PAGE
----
It is also important to note that you need to listen to your own body. Some people will be served better with lest rest days while others will require a longer time to recover. If you are recovery and feeling fresh, this will also help your adherence to your program.


If it isn’t on Strava did it happen? Well, yes, it did. But tracking your run on a social media platform like Strava, or in a journal serves a few vital roles. The first role is for load management. This will help you gauge how much work you are capable of, how much you can increase your running by, and how much you can reduce it by if you need a down week.

Think about increasing or decreasing by no more than 10% week to week.

The second role, much like step number 2, is about adherence to your program. If you can physically see what you are doing, and can compare it to how you are feeling, you will be more likely to maintain your commitment to your program.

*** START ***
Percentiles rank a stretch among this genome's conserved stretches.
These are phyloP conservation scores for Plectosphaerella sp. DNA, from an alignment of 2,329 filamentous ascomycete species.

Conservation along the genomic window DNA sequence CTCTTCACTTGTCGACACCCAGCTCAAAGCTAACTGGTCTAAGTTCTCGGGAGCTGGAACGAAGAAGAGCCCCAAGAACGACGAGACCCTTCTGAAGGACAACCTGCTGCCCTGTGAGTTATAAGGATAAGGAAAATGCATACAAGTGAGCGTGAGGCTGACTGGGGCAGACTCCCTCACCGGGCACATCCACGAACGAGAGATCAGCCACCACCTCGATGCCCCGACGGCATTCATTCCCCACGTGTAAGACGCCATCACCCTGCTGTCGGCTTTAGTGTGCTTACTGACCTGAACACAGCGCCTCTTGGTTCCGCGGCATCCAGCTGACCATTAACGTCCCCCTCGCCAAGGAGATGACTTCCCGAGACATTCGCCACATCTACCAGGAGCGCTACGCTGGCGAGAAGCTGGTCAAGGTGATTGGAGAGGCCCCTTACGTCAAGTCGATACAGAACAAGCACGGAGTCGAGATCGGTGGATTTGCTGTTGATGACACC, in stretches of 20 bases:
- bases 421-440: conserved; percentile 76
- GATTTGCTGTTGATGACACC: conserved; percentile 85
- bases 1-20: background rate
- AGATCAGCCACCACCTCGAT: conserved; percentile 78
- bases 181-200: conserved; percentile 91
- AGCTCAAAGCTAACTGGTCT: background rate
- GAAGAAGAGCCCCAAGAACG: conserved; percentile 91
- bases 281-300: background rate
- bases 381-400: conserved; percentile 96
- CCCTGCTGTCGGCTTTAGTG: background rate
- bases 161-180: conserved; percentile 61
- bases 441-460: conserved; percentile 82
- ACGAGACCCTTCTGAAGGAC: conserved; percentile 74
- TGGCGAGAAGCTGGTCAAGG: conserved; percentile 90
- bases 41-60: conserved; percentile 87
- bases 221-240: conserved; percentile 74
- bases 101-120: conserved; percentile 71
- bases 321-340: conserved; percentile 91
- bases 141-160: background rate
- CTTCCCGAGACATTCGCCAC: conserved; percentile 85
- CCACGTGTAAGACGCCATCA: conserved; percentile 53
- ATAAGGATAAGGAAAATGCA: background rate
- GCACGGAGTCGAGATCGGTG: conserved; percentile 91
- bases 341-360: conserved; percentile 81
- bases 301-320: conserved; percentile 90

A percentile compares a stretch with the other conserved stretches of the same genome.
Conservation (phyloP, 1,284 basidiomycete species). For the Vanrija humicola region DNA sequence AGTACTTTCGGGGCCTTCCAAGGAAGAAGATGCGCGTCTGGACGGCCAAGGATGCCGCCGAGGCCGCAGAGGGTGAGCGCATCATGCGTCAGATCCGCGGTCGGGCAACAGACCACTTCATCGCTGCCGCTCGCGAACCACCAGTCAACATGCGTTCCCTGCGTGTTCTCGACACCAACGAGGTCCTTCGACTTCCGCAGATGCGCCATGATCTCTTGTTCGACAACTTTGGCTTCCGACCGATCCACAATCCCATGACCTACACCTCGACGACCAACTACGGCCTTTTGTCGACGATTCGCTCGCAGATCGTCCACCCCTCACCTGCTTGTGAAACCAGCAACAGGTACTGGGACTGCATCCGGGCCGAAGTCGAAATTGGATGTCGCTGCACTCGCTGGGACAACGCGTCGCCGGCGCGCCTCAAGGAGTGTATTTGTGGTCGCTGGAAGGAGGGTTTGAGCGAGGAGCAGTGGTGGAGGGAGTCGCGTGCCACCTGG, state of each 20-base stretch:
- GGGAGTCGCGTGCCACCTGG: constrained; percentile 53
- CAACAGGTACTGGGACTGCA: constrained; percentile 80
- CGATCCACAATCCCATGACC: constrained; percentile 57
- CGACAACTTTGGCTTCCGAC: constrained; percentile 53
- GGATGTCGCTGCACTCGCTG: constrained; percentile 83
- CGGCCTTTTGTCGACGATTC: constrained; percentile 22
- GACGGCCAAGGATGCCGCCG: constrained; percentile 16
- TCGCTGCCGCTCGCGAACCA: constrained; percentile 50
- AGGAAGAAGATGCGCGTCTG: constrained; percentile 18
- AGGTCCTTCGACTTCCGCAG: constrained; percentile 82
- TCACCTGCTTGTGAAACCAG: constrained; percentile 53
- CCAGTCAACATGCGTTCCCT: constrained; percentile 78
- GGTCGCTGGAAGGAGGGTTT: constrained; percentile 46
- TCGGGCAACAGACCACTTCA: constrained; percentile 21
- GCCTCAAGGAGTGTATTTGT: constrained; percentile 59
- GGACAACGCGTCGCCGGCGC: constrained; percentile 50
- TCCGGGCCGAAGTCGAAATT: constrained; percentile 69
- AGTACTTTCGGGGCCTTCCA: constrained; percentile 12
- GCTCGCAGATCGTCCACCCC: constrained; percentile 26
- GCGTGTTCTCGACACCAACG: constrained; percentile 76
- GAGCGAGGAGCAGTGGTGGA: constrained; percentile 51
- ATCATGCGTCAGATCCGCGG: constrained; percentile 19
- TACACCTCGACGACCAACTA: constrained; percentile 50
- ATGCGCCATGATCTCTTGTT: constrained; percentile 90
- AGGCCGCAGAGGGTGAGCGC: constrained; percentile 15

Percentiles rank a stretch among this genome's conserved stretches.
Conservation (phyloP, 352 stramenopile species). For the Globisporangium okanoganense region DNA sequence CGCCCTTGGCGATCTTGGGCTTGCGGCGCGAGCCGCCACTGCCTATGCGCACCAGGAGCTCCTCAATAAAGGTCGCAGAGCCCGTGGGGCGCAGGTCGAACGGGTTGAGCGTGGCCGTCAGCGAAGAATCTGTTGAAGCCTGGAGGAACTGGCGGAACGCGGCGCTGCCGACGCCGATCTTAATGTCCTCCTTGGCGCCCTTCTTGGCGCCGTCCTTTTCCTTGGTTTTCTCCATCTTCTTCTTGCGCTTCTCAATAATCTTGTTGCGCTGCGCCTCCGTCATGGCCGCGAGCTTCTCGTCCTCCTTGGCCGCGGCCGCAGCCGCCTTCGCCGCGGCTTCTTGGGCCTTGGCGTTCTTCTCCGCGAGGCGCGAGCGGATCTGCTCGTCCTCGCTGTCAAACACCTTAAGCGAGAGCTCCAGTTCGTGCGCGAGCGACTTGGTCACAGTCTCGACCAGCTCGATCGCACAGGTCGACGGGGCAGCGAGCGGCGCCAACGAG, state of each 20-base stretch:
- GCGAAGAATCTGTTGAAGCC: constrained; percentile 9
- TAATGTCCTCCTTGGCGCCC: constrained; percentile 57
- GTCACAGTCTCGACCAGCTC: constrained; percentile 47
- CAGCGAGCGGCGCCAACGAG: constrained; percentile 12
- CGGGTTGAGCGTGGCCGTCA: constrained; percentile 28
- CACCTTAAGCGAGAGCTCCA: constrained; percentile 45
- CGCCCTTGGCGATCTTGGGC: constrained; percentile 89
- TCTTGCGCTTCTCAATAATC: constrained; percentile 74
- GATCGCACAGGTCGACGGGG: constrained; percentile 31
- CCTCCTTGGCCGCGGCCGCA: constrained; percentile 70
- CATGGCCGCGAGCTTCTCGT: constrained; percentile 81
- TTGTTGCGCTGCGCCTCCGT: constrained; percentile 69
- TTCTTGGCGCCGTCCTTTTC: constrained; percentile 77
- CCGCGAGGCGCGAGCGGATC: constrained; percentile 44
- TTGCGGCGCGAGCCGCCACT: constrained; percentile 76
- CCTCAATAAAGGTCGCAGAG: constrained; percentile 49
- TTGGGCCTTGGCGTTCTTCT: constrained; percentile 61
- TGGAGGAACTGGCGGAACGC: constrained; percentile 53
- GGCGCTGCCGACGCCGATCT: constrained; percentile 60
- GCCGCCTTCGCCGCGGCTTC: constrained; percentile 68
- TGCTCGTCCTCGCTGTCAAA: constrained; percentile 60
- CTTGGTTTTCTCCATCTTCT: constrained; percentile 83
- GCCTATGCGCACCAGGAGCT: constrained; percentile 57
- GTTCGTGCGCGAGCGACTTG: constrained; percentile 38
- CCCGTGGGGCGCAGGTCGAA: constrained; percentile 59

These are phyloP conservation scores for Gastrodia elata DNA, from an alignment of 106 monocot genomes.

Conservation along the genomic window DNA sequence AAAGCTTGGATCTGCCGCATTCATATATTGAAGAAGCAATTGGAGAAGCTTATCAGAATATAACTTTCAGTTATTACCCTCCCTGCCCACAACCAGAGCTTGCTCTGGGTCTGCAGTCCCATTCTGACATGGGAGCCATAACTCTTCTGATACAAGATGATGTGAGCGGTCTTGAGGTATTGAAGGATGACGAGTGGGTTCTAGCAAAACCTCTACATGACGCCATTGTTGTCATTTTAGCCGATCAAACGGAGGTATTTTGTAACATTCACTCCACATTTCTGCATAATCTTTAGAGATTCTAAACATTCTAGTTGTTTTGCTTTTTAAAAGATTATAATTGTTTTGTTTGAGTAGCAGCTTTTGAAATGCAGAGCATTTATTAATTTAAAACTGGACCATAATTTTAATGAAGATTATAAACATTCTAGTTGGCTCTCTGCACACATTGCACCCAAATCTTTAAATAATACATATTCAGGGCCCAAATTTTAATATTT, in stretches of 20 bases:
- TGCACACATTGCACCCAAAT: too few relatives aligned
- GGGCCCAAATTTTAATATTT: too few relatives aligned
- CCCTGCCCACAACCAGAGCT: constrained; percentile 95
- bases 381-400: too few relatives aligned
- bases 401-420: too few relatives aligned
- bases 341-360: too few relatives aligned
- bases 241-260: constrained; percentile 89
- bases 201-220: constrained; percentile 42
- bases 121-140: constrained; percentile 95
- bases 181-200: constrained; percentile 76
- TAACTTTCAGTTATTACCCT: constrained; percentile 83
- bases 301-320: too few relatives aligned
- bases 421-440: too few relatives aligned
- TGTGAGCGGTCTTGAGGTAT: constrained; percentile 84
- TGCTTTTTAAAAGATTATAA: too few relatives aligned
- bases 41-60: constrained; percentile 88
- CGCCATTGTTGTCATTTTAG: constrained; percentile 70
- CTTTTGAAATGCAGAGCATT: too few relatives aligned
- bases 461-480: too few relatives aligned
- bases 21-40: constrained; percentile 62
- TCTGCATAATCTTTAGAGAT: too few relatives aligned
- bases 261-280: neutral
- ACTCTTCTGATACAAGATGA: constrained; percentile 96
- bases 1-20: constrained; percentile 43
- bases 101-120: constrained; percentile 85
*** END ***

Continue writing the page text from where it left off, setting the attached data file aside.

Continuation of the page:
Humans are very social beings; not many of us really want to be the lone wolf or doing the hard work by ourselves. The same goes with exercise, and we want to be going through the same experience as someone else. So with that in mind, find a friend to run with you. Make it social, have a chat and discuss anything that is on your minds. It is easier together.


Like the step above, this has everything to do with adherence to your program and being able to seek guidance. I originally only had 4 steps, but I was listening to an online lecture done by the ASCA, which include a presentation from Jonno Weakley. He commented that for adolescent athletes the rate of improvement in a gym setting is reliant on whether that student has a program or not, but whether that student has a coach who is present at the training session guiding them and motivating them.

We see this type of drop off after school in most sport and, that is why I think the essential steps in setting your structure is about surrounding your self with like-minded people who will help guide you and encourage you!


With these 5 simple steps in mind, I have always found that the path of least resistance, in the beginning, is the way to go and before you know it, you will be hooked.